Overview: This project will enhance fundamental understanding of the large-scale dynamics and forcing of sub-seasonal to seasonal (S2S; 14 days to 3 months) extreme precipitation events in the U.S. and improve our capability to model and predict such events. Extreme precipitation events (i.e., precipitation that far exceeds climate norms for a given period) pose a significant societal and economic risk to the U.S. In 2015 and 2016, five of the eighteen multi-billion dollar natural disasters were the result of excessive precipitation. However, past studies have focused on sub-daily to sub-weekly precipitation extremes only and there is currently little physical understanding of S2S extreme precipitation events. Additionally, the S2S timescale is emerging as highly important for stakeholders for planning and ultimately resilience-building to extreme weather hazards. This project assembles an expert team of scientists and stakeholders to narrow the prediction gap of S2S extreme precipitation events by answering four scientifically and societally relevant research questions: 1) What are the synoptic patterns associated with, and characteristic of, S2S extreme precipitation events in the contiguous U.S.? 2) What role, if any, do large-scale modes of climate variability play in modulating these events? 3) How predictable are S2S extreme precipitation events across temporal scales? 4) How do we create an informative prediction of S2S extreme precipitation events for policymaking and planning? The team will answer these questions through seven integrated research activities to understand and improve prediction of 14-day, 30-day, and 3-month extreme precipitation events. For the first time, these activities will combine observations with novel machine-learning techniques, high-resolution radar composites, dynamical climate models (the National Multi-Model Ensemble (NMME) and the Coupled Model Intercomparison Project phase 5 (CMIP5)), and workshops that engage stakeholders in co-production of knowledge. The co-production will steer the science to focus on useful characteristics that matter most to the people who use and rely on predictions, thus contributing to knowledge-sharing and improving the capability to predict what is meaningful.
Intellectual Merit: Through the combination of novel statistical analysis of observations and model output, this project will identify and understand the fundamental weather and climate processes that are tied to S2S extreme precipitation events across the U.S. from scales as small as individual storms to those as large as ocean basins. Predictability of S2S extreme precipitation events will be quantified through analysis of the statistical predictive model developed for this project and the NMME models. The prediction skill for S2S extreme precipitation events will be improved through an increased mechanistic understanding of historical events and a quantification of NMME and CMIP5 model performance for simulating these events and their characteristic patterns. The statistical and co-production frameworks developed in this project will have the flexibility to be applied across meteorological extremes and timescales, in other global regions, and with future climate model simulations to reduce the impact of and increase resilience to extreme meteorological events.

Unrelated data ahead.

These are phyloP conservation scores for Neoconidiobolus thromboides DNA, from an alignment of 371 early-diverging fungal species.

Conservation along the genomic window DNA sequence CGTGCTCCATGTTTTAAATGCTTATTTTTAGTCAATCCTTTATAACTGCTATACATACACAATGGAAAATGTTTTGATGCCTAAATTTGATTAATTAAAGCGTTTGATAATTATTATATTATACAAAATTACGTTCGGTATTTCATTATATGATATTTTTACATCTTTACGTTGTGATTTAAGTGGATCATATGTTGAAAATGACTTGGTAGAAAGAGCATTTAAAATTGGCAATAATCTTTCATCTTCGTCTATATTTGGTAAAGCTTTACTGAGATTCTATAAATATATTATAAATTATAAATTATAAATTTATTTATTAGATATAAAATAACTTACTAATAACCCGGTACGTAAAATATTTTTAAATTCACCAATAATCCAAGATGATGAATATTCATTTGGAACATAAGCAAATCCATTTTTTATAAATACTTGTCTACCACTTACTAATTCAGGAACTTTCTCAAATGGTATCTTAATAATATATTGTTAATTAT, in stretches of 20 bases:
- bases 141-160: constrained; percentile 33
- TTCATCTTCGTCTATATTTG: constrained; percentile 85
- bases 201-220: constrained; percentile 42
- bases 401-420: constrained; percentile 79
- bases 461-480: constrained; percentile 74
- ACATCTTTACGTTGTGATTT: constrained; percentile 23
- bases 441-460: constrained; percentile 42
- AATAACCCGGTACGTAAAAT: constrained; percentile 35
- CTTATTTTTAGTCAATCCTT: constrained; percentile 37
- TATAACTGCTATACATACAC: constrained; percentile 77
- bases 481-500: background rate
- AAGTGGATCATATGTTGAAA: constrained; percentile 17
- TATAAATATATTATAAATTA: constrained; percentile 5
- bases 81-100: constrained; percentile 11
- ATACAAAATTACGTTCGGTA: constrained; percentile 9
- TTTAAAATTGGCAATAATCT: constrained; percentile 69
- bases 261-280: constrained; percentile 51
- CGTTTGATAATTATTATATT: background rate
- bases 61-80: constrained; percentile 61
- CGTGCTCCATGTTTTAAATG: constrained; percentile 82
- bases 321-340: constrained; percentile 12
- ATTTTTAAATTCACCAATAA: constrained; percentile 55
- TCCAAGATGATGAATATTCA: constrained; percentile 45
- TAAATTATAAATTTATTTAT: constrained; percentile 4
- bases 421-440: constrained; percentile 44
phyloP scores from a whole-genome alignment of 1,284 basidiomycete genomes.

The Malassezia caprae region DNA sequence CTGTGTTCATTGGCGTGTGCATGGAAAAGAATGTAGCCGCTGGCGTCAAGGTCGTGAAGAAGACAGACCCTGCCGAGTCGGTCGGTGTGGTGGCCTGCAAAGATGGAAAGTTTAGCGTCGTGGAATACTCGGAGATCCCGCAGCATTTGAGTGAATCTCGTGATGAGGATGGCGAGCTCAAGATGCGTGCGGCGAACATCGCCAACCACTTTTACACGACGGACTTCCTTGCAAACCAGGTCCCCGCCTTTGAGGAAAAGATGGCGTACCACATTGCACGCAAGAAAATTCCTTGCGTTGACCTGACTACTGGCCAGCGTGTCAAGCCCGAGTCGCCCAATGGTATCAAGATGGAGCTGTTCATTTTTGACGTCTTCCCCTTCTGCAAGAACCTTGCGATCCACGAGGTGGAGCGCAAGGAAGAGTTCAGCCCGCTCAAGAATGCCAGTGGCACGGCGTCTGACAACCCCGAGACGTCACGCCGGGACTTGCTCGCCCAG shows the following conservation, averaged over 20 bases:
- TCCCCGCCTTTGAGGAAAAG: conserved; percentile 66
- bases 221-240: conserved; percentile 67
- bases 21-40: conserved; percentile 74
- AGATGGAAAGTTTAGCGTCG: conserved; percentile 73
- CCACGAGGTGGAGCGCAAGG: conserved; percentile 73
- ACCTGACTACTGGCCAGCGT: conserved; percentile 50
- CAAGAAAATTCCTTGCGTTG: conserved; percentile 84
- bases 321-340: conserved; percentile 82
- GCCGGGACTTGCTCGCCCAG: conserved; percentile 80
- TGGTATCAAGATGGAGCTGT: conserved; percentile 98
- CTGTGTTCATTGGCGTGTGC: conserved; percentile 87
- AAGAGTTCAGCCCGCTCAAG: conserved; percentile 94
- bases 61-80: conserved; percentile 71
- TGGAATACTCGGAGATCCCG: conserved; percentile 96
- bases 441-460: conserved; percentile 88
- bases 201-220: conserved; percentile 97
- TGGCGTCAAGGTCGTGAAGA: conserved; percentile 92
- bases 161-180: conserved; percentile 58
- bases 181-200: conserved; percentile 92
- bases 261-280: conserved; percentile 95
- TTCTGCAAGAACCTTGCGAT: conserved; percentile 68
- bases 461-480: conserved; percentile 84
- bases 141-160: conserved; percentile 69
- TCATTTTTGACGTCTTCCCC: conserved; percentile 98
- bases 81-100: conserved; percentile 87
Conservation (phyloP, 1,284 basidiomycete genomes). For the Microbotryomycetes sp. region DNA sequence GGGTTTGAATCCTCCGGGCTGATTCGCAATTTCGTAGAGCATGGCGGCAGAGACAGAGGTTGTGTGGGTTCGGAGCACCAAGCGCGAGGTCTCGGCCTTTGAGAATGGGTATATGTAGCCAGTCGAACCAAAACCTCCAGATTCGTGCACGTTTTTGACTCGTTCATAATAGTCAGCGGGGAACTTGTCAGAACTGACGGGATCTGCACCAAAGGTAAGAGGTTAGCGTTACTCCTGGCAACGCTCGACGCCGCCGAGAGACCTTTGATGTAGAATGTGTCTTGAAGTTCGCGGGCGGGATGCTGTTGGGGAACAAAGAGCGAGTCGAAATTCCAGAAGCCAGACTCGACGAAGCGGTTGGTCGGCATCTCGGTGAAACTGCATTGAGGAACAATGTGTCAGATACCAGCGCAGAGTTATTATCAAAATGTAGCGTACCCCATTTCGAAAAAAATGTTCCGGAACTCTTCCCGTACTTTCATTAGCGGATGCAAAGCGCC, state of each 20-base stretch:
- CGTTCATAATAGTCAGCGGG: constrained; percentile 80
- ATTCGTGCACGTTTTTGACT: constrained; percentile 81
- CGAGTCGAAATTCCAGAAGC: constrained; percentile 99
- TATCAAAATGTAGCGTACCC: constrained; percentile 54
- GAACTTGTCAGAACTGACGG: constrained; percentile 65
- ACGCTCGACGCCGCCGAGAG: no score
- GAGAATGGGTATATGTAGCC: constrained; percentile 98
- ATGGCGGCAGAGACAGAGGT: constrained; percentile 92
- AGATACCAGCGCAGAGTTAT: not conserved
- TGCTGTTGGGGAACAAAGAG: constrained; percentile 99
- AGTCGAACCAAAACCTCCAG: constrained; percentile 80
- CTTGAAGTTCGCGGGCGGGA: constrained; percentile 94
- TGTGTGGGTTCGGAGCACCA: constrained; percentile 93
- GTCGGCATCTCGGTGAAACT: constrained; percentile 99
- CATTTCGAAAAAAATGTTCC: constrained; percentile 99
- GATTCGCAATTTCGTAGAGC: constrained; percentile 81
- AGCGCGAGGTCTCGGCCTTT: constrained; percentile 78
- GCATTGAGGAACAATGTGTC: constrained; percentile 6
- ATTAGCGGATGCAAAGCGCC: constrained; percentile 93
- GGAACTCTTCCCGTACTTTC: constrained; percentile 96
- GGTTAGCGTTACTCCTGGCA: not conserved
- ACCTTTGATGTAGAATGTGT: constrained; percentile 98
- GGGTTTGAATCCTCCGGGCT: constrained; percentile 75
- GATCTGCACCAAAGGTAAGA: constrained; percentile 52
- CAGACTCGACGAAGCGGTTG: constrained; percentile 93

Broader Impacts: This work advances discovery of S2S extreme precipitation events, a critical timescale for the weather-to-climate interface. Workshops, a testbed activity, and webinars, will promote geographical, organizational, and business sector diversity through the co-production of knowledge with stakeholders. Participation in science will be broadened by including federal, tribal, and local stakeholders, with three targeted user communities; water resource managers, emergency managers, and tribal environmental professionals, as tribes are consistently and considerably under-represented in provision of weather information. The team is led by an early-career female and includes three other females and one African American. Post-docs and students will engage directly with stakeholders. Societal benefits include the development of predictive models that have the potential to reduce mortality, morbidity, and damages caused by S2S extreme precipitation events. Research infrastructure will be strengthened by the addition of significant storage capacity. The project will develop a pipeline of experts spanning research-to-operations who will aid in the eventual translation, with support by other programs and organizations, of results into actionable products and predictions.